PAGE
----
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Understanding the trauma of sexual assault

Members of the Amherst Police Department have received new training on how to deal with victims of sexual assault trauma. On hand for the two-day workshop were (from left) Amherst Police Chief Ian Naylor, Susan Wilson, provincial coordinator of the SANE program, and Mark Hobeck, public safety and policing services consultant with the department of justice.
Members of the Amherst Police Department have received new training on how to deal with victims of sexual assault trauma. On hand for the two-day workshop were (from left) Amherst Police Chief Ian Naylor, Susan Wilson, provincial coordinator of the SANE program, and Mark Hobeck, public safety and policing services consultant with the department of justice. - Andrew Wagstaff

Amherst police officers take part in two-day workshop

AMHERST, N.S. – When it comes to dealing with sexual assault victims, things are not always as they seem.

That’s because trauma affects a different part of the brain than the cerebral cortex, where our logical “thinking brain” is used for everyday interaction, according to Susan Wilson, provincial coordinator of the Sexual Assault Nurse Examiner (SANE) Program.

“It’s a matter of understanding trauma, understanding that fear is at the core of trauma, and understanding how the brain processes trauma,” said Wilson. “A different part of our brain is affected by trauma, and we shouldn’t expect the same kinds of reactions we traditionally have. We’ve gone way off centre where we should be with regards to how we treat victims of sexualized violence.”

When experiencing fear, a common reaction is to “freeze” rather than scream or fight or run, and this can create a perception of submission or even consent to the uninformed observer, she explained.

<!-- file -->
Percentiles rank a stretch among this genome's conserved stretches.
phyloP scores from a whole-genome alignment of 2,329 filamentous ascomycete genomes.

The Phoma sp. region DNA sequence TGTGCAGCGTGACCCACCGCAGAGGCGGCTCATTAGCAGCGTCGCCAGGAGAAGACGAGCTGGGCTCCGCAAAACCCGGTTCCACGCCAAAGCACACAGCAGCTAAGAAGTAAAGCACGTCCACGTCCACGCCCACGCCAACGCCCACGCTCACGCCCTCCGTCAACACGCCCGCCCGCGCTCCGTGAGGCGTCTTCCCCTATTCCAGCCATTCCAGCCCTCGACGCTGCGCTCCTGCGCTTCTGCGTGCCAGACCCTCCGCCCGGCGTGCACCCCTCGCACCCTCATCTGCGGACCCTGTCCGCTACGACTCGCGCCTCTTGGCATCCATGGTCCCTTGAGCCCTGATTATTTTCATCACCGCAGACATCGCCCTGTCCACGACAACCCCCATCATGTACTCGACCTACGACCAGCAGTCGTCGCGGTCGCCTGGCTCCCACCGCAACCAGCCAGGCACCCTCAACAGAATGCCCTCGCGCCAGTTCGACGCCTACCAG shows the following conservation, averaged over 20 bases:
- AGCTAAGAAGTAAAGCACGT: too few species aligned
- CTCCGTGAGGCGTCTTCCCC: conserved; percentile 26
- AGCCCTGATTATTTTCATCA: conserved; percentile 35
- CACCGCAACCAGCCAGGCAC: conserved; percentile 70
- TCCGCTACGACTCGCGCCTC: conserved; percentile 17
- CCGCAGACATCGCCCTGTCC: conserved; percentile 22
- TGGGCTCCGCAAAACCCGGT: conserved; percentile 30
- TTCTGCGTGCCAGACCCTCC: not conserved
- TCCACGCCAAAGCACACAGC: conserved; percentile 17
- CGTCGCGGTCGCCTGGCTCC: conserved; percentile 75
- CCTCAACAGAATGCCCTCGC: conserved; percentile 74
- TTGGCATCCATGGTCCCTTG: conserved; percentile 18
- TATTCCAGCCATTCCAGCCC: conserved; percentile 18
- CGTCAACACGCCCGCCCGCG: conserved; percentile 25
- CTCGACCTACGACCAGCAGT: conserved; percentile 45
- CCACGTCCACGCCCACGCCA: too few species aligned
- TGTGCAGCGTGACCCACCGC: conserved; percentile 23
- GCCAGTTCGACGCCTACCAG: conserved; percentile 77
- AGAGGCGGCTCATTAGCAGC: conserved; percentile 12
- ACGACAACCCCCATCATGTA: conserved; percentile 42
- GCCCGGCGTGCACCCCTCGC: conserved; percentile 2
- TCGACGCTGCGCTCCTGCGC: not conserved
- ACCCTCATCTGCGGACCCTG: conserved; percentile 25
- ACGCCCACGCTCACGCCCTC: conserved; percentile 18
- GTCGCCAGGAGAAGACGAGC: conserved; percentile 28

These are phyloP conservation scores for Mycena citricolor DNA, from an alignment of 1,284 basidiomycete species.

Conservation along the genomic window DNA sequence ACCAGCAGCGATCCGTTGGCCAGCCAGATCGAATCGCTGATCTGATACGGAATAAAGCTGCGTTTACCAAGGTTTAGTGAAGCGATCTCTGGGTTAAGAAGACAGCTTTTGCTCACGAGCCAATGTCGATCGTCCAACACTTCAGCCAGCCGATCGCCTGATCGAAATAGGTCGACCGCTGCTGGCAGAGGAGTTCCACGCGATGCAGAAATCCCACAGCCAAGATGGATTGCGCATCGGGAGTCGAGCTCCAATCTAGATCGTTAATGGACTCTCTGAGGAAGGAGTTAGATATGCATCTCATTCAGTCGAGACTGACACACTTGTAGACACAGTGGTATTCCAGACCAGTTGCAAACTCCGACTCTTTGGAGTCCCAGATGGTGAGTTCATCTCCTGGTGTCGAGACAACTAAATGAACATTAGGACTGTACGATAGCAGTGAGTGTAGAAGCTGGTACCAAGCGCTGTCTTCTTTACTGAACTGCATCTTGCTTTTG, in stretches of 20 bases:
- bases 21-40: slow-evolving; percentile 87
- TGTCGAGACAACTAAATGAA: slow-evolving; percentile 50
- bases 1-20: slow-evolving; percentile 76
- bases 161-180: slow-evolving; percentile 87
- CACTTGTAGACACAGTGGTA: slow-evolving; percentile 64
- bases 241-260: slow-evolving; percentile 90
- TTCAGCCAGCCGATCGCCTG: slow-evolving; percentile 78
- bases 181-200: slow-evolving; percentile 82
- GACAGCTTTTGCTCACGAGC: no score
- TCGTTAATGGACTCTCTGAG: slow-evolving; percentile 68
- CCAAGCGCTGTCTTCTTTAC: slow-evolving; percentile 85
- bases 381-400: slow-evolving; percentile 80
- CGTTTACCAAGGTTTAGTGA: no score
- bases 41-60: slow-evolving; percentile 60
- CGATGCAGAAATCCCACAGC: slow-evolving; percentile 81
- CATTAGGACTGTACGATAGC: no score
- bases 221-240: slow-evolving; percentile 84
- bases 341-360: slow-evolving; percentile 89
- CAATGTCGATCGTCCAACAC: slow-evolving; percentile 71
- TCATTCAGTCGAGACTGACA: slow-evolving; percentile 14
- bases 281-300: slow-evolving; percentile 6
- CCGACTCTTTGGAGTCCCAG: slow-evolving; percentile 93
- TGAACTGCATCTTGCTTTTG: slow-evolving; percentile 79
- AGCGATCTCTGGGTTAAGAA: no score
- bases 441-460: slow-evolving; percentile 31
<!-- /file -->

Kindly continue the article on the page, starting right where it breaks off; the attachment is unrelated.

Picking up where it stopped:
Wilson was in Amherst recently to assist with a two-day workshop on Trauma Informed Response to Sexualized Violence for members of the Amherst Police Department and other police officers.

Also on hand was Mark Hobeck, a public safety and policing services consultant with the department of justice, who explained the workshop is a province-wide effort to better equip officers to communicate and deal with victims of violence so as not to re-victimize them.

“Your first contact with victims can not only make or break your file as an investigator, but it can either provide a positive, nurturing experience for the victim, or it can be devastating to the victim if not applied properly,” he said.

With the recent workshop, every full-time officer with the Amherst Police Department (besides soon-tio-retire chief Ian Naylor) has received the training, a claim no other police force in the province can make, according to Hobeck. Also on hand for the recent session were RCMP officers and officers from other municipal agencies such as Stellarton, Westville and Truro.

Naylor recognized a need for this training and was trying to line it up last year, before it became a provincewide initiative.

“Police want to get it right, and feel we’re going to to be able to do a better job for victims,” said Naylor. “We want them to understand we do care, we do believe them, we want to be sensitive to their needs, and this course provides skills to be able to do a better job at that.”

Members receive instruction on such things as the legal aspect of these types of investigations, techniques and approaches to interviewig survivors, and the appropriate language to use when documenting an investigation.

Feedback from officers has been positive, according to Hobeck.

“For the most part, what we’ve found is that, even though they are long days, no one is really itching to get out the door,” he said. “They seem to want more information, and it seems to be very positive at this point.”

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